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horsemadgirl 04-13-2012 12:24 PM

Critique on Stallion?
 
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So i'm thinking of breeding my QH mare, she a really dark bay (almost black) what do you think?
- be as harsh as you like

blue eyed pony 04-13-2012 12:53 PM

I see a stallion I personally would not touch with a barge pole. He is SO downhill, that can't be good for his front legs. Instead of the normal 60% front, 40% hind weight distribution most horses have, he'd have at least 70% of his weight on his front legs. Serious potential unsoundness right there.

And then I see a horse somewhat light on bone with a seriously upright shoulder, which makes for a choppy ride.

On the plus side, I really like the angles in his hindquarter, and those lovely short cannons in his forelegs. His neck is attractive and his head is suitably masculine. He is SUCH a pretty colour.

I don't think he's breeding material, though. I know nothing about your mare but I wouldn't breed the best of mares with a horse as firmly in the "average" quality range as this one, let alone your average "nice but not spectacular" horse like the majority of people own!

I firmly believe that in the current market, those of us looking to breed should breed the best to the best and hope for the best. That's really all we can do, and it's our responsibility to our mares and their resulting foals to make sure that the foal comes out as high quality as possible. Even then, sometimes they're born with bad legs or dodgy conformation. We have the responsibility to give them the best chance possible of turning out to be beautiful, functional members of the equine community.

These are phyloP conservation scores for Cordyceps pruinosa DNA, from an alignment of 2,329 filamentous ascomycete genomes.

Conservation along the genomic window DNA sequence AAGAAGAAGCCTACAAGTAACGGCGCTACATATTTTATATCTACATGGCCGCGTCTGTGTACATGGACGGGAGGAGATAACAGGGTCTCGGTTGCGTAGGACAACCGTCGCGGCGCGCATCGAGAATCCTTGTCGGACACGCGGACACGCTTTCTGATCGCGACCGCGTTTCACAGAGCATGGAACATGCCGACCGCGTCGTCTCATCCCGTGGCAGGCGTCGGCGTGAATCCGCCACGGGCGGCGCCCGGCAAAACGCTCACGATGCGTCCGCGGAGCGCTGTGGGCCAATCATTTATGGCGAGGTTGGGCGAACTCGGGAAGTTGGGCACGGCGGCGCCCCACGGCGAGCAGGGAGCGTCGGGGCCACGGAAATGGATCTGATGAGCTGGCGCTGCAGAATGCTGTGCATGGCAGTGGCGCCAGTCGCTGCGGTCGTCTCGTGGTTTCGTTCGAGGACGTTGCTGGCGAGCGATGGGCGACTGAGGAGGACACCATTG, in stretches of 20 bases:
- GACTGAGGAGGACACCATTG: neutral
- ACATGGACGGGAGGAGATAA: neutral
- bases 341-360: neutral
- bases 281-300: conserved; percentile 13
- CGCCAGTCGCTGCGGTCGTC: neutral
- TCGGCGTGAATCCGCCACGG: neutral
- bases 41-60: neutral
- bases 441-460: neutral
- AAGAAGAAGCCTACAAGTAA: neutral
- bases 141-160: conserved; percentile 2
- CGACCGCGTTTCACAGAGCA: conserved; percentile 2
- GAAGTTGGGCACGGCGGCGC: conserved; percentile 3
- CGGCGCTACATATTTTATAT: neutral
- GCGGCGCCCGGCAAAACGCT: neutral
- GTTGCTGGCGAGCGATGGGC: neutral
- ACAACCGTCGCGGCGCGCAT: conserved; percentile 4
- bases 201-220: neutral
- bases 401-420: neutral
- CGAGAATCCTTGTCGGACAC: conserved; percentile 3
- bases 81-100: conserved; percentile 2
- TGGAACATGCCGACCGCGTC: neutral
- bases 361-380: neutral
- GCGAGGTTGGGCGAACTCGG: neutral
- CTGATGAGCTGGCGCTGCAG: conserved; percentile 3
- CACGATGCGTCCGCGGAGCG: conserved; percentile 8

By the way, MY filly, I bought as a weanling. I found photos of her at a few hours old online and she had THE worst legs when she was born... they do sometimes straighten out with time and proper care, she is straight and correct now. HOWEVER, if I do put her in foal, I will absolutely not put her in foal to any stallion that I know was born with bent legs. Why potentially double a fault?

horsemadgirl 04-13-2012 01:03 PM

Okay, thats SO much help":) i'm ever so grateful, i will NOT be breeding him with my mare i don't think. What would you recommend for a good breeder? thanks again :)

blue eyed pony 04-13-2012 01:13 PM

You'll want a stallion with correct conformation regardless of your mare. Your mare should also have correct conformation. That means good legs with the correct angles that are not cow or sickle hocked, bow-legged or posty, or knock-kneed. Front legs can have toes that point in slightly (straight is best but inwards isn't a bad fault), NEVER EVER outwards. Hind legs should have toes that point outwards slightly, never inwards.

The horse should be relatively level, in QH croup to wither is good enough because I'm not sure you'd be able to find one that is functionally level. The hindquarter on the stallion you posted is very nice, and I like the depth of his girth. His neck is quite lovely. Little aesthetic things like head and colour don't matter so much, but his teeth should meet correctly.